The Federal Reserve will cut interest rates next week and again later this year, but the U.S. central bank is not entering an extended cycle of easing monetary policy, according to economists surveyed by Bloomberg.

“If the Fed is successful it will hike rates again before the next recession,” said Constance Hunter, chief economist at KPMG LLP, in her survey response.

Despite the anticipated cut, those polled didn’t expect officials to halt the Fed’s ongoing balance sheet runoff before its scheduled end in September.

Respondents to a July 19-23 poll overwhelmingly chose a quarter-percentage-point rate cut as the most likely outcome of next week’s Federal Open Market Committee gathering. That outcome received a median probability of 80%. A half-point cut garnered a median 10% response, and a decision to leave rates unchanged a median 5%.

In a similar June survey, with international trade disputes casting a shadow over the global economic outlook and inflation staying low, economists were already anticipating a half-point, downward adjustment for rates, with cuts coming in December and July 2020. The median projection from respondents then saw the Fed’s target range remaining at 1.75% to 2% at least through the end of 2021.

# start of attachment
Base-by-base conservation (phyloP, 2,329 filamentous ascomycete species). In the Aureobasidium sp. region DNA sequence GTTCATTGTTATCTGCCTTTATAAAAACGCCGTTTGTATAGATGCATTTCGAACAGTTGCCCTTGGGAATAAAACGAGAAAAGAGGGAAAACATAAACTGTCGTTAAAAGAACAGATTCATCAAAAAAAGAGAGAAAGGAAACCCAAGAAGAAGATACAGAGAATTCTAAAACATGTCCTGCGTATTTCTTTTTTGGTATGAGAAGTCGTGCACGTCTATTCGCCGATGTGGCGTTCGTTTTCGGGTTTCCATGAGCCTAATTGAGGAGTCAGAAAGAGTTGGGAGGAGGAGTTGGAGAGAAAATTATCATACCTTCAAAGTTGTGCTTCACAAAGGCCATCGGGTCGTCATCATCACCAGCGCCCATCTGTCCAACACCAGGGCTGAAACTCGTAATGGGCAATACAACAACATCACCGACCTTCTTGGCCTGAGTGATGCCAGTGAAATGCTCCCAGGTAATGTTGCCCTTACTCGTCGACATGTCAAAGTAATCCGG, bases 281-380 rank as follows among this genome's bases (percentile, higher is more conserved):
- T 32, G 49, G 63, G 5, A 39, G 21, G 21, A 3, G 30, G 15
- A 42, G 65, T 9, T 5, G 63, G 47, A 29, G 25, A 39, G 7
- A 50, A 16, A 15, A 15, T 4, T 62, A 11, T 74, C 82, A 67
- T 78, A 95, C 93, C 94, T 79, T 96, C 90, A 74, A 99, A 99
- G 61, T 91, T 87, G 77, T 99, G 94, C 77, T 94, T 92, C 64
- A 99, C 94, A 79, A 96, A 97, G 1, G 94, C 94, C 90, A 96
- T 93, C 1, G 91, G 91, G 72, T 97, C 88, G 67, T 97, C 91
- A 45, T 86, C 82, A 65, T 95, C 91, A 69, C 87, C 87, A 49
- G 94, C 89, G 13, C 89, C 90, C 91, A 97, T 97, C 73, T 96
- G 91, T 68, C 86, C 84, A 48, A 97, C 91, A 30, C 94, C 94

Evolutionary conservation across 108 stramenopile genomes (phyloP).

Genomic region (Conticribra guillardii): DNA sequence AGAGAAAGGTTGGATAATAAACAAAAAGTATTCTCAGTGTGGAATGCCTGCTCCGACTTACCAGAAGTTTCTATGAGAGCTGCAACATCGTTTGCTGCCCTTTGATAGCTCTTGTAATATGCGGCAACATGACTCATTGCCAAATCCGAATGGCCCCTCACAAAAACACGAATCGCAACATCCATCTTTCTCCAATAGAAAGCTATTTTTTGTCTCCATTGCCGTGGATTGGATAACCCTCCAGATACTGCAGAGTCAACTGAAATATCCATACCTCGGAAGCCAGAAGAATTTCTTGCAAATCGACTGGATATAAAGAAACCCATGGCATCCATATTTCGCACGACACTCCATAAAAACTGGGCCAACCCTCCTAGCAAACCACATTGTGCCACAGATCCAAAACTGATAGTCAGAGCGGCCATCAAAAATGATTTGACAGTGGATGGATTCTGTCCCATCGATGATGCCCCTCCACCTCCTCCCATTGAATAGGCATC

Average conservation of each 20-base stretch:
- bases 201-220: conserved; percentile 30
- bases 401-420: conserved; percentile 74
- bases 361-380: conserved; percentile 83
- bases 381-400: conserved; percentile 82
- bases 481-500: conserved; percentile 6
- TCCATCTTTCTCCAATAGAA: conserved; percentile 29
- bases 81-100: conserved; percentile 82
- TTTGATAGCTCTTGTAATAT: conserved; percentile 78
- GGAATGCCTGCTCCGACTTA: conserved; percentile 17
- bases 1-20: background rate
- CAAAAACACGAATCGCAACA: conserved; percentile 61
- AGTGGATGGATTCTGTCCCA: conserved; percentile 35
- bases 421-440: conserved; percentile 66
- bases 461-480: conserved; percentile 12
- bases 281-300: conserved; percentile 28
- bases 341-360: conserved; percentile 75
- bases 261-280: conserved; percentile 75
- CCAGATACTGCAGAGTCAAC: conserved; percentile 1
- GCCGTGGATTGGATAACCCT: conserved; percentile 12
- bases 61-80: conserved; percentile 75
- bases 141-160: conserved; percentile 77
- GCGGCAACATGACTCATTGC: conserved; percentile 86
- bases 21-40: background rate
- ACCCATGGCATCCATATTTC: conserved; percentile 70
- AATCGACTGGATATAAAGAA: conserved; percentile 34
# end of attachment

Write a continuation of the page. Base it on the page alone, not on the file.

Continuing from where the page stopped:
Now, after Fed officials signaled a greater willingness to guard against a deeper slowdown, economists anticipate decreases this July and October.

That still doesn’t catch up with financial market sentiment. Pricing in federal funds futures contracts imply that investors expect the Fed to cut its benchmark rate by three-quarters of a percentage point by year’s end.

The FOMC is scheduled to release a statement at 2 p.m. July 31. Chairman Jerome Powell will hold a news conference at 2:30 p.m. Officials won’t update their quarterly forecasts, including the dot plot of interest-rate projections, until their next meeting in September.

Economists continued to dismiss the idea that President Donald Trump’s incessant criticism of Fed officials would affect policy decisions. Nearly three quarters said it would have no impact, while 20% said it would make a cut more likely and 6% said it would make a cut less likely.

While a rate cut is widely expected among economists and investors, many also anticipate that one or two voting members of the FOMC will oppose a decrease. Kansas City Fed President Esther George and Boston’s Eric Rosengren were tapped by nearly half of the economists as likely dissenters.

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